Overcoming the Barriers to Service

Yesterday, I had the privilege of speaking in sacrament meeting alongside my incredible sister-in-law, who is also named Nicole Thelin. We were both asked to speak on compassionate service, as discussed in Mosiah 18:8-9. This is the text of my talk. 

Compassionate service is a subject that is very near and dear to my heart. As I thought about what I could possibly say to all of you today, I realized that you probably don’t need yet another person to stand up here and tell you that “compassionate service is good and you should do it.” You already know that. And so today, I’d like to talk to you about some of the barriers to and the blessings of compassionate service.

 

Problem #1 – We have too much to do already.

 

For many of us, I suspect that compassionate service feels like something that you have to add to your already-too-long to-do list. If you are anything like me, you never actually “get done” with everything you already have to do. Life just keeps happening, and things just keep getting in the way.

And since we’re constantly buried underneath our own burdens, it’s easy to feel like we’re utterly incapable of helping anyone else with theirs. We may think that service is something for those people who “have it all together” or have somehow figured out their own life’s messes.

The good news is, we can serve even when it seems like we don’t have the time, money, talents or strength to do so. Because ultimately, compassionate service isn’t about the work – it’s about the heart.

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Barbara Thompson, former counselor in the Relief Society General Presidency, said:

“Compassion means to feel love and mercy toward another person. It means to have sympathy and desire to relieve the suffering of others. It means to show kindness and tenderness toward another.”

Compassionate service. There are two parts to it – and compassion comes first. We have to love one another. We have to have mercy, sympathy and kindness toward one another. That kind of unity and compassion doesn’t happen when we’ve conquered the mountains of trouble in our own lives – it happens when we’re struggling in the trenches of life and we reach out to help someone else anyway.

As someone who has both given and received service in this Church, I can tell you that the feeling of being loved lasts much longer than the tangible benefit of the service you offer. A dinner might feed a family for a night, but it can warm their hearts for weeks just because they know that someone cares.

As Mother Teresa once said, ““It’s not how much we give but how much love we put into giving.”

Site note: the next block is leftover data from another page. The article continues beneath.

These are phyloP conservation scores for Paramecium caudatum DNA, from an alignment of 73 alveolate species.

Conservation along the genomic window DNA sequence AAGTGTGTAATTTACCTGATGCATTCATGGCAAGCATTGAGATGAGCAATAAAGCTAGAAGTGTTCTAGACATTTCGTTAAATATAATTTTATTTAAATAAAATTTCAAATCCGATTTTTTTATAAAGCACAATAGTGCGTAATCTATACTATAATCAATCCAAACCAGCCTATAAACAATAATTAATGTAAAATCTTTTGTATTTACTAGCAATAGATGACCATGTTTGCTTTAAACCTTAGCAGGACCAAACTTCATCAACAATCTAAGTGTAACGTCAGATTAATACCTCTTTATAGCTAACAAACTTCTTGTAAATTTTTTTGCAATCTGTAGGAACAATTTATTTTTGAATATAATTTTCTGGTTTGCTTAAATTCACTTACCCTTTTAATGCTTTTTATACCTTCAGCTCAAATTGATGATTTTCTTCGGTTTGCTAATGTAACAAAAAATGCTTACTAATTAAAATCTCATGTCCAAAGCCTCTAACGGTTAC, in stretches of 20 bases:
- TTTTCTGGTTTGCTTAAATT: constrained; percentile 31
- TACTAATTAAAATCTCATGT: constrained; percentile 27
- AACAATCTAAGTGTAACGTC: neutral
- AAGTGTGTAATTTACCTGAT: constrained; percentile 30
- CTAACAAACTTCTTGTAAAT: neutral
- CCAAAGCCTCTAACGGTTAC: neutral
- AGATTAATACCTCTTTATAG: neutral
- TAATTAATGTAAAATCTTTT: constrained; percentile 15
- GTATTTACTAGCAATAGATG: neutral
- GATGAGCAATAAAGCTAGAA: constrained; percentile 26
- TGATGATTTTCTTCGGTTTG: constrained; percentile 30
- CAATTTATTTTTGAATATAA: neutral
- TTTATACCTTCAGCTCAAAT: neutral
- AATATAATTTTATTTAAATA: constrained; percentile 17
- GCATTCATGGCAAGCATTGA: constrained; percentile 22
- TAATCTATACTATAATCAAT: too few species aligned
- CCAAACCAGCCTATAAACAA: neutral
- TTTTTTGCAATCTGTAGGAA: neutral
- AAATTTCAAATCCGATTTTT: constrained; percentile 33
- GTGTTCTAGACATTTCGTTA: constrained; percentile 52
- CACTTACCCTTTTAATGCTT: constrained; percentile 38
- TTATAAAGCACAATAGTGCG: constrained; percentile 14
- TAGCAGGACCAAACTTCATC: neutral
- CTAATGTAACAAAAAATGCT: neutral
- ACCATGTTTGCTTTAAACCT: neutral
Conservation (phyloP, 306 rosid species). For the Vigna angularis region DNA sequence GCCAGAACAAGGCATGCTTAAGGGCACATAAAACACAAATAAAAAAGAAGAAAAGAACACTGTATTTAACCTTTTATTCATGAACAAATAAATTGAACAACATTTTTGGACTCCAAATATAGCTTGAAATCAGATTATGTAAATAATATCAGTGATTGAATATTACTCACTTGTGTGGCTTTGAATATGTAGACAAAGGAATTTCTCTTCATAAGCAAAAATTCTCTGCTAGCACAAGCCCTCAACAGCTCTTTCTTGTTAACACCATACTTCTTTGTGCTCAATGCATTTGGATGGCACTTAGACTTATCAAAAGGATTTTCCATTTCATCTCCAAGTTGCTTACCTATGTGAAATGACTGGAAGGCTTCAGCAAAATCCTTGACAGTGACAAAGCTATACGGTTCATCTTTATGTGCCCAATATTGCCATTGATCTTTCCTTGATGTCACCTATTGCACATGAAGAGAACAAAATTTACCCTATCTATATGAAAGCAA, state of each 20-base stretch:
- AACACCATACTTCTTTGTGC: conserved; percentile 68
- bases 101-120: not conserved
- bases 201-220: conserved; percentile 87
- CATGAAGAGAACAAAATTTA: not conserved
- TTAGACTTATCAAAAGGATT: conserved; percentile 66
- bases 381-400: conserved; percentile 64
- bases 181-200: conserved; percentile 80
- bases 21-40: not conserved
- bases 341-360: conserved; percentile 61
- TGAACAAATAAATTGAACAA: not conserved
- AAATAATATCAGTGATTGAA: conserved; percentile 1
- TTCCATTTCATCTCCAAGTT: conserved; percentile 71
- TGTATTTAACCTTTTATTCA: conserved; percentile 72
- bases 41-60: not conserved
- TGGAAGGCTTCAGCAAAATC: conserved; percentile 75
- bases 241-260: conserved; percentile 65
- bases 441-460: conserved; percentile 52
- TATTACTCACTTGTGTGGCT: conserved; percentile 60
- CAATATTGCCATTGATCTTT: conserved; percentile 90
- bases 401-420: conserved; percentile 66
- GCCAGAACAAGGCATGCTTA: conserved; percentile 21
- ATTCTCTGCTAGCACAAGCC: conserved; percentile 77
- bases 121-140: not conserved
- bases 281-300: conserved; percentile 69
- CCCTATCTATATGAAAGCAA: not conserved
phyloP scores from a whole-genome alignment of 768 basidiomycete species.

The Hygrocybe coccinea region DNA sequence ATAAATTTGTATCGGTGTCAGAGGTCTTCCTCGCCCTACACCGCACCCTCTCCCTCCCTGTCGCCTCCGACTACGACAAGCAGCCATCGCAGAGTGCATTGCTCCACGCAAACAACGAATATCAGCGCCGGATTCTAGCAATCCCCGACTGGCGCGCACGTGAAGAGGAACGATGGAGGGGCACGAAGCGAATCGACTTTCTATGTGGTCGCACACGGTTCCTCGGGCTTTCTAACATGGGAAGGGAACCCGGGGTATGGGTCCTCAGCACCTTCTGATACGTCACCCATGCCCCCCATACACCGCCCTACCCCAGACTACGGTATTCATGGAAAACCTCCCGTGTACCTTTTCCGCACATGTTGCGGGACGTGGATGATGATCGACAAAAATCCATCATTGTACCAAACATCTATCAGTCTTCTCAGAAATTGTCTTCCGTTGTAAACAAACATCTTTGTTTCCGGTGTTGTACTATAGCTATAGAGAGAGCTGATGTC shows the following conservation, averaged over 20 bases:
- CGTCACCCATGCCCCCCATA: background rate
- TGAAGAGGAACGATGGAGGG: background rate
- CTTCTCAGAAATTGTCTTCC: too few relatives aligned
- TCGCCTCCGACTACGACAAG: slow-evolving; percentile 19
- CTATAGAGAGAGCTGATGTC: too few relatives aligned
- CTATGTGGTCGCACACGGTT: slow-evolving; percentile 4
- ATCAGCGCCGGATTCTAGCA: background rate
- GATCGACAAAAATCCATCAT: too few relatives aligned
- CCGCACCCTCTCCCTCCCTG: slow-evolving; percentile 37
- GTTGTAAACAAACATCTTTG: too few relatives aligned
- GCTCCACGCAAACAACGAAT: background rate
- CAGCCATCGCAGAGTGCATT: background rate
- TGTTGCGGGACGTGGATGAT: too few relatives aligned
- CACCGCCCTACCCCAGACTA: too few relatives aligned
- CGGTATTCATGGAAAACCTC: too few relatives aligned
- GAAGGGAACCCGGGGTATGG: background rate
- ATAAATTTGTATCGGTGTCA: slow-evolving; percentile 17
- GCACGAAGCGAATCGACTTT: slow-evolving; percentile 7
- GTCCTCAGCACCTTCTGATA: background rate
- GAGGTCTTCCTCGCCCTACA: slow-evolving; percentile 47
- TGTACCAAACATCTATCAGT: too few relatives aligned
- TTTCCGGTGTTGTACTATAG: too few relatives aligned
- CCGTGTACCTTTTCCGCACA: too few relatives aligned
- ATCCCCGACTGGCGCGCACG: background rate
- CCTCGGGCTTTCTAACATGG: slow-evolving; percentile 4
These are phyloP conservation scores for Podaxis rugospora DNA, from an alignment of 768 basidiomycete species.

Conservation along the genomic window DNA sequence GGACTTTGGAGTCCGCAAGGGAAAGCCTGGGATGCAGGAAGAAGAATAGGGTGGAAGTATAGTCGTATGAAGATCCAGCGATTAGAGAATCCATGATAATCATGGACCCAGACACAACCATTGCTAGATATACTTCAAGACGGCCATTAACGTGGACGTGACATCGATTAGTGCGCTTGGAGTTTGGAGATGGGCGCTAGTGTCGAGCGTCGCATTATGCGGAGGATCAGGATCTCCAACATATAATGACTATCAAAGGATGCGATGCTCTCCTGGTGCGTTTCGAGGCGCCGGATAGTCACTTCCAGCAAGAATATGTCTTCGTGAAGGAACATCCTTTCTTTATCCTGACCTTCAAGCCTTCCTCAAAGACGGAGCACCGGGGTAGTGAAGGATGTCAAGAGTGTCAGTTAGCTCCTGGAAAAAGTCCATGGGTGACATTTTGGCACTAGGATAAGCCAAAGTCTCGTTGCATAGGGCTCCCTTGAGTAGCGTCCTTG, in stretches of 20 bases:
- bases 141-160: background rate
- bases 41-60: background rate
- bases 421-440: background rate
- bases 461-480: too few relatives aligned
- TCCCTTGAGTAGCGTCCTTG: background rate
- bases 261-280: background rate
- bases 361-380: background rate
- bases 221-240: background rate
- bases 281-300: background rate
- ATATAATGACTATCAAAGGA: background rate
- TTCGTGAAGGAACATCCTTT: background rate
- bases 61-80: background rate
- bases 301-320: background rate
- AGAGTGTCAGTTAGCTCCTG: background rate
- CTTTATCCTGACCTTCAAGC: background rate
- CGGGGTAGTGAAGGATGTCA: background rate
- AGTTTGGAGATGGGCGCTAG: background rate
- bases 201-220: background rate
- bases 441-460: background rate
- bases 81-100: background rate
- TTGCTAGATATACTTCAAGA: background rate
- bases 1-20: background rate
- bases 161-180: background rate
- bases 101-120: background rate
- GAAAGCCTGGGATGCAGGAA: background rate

Problem #2 – We doubt that we can do enough.

 

I think one of the main reasons we shrink away from service is the fear that we are somehow not enough. We become overwhelmed with the tasks that are placed upon us – the task of bearing one another’s burdens, of mourning with those that mourn, comforting those that stand in need of comfort, feeding the hungry, visiting the sick, and so on. Although we know that we have been called and asked to serve in these ways, we also know that we will never be “enough” to satisfy all these needs.

But brothers and sisters, we don’t have to be enough.

Jesus is enough.

Heavenly Father is enough.

And whatever our best effort is…

…it is enough.

In the New Testament, we read about a certain situation where a large crowd gathered around Jesus. Matthew tells us that the crowd contained “about five thousand men, beside women and children” (Matthew 14:21).

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In John 6:5, we read:

“When Jesus then lifted up his eyes, and saw a great company come unto him, he saith unto Philip, Whence shall we buy bread, that these may eat?

Faced with such an impossible task, Phillip was probably very afraid. We read in the scriptures how he lamented that they didn’t have enough funds to give everyone even a little, let alone a full meal. He had no idea how he was going to fulfill this task – and, like many of us often do, he felt like had to solve the problem himself. That’s probably why the disciples encouraged Jesus to send the multitude away so that the people could go buy themselves food in the villages (Matthew 14:15). It was the only solution they could think of.

But Jesus had a better way. In fact, in the following verse, in John 5:6, we find out that Jesus had a plan all along. This verse says:

“And this he said to prove him: for he himself knew what he would do.”

Before the problem presented itself, Jesus had prepared the way for it to be resolved. It wasn’t through manna raining down from Heaven or anything nearly so dramatic.

In fact, the solution seemed small and simple. As Andrew said:

“There is a lad here, which hath five barley loaves, and two small fishes: but what are they among so many?” (John 6:9)

Most of us, I think, are familiar with the story of Jesus feeding the five thousand. But are we so familiar with this lad, this little boy, who provided the way for the miracle? Can you imagine how he must have felt when the disciples came and asked him for what little he had – especially considering it might have been everything he had? He probably felt like Andrew, wondering ‘what are they among so many?’ Maybe he wondered what difference he could possibly make when he had so little and the needs were so great. He probably felt like his offering was not enough – that he was not enough – for this task.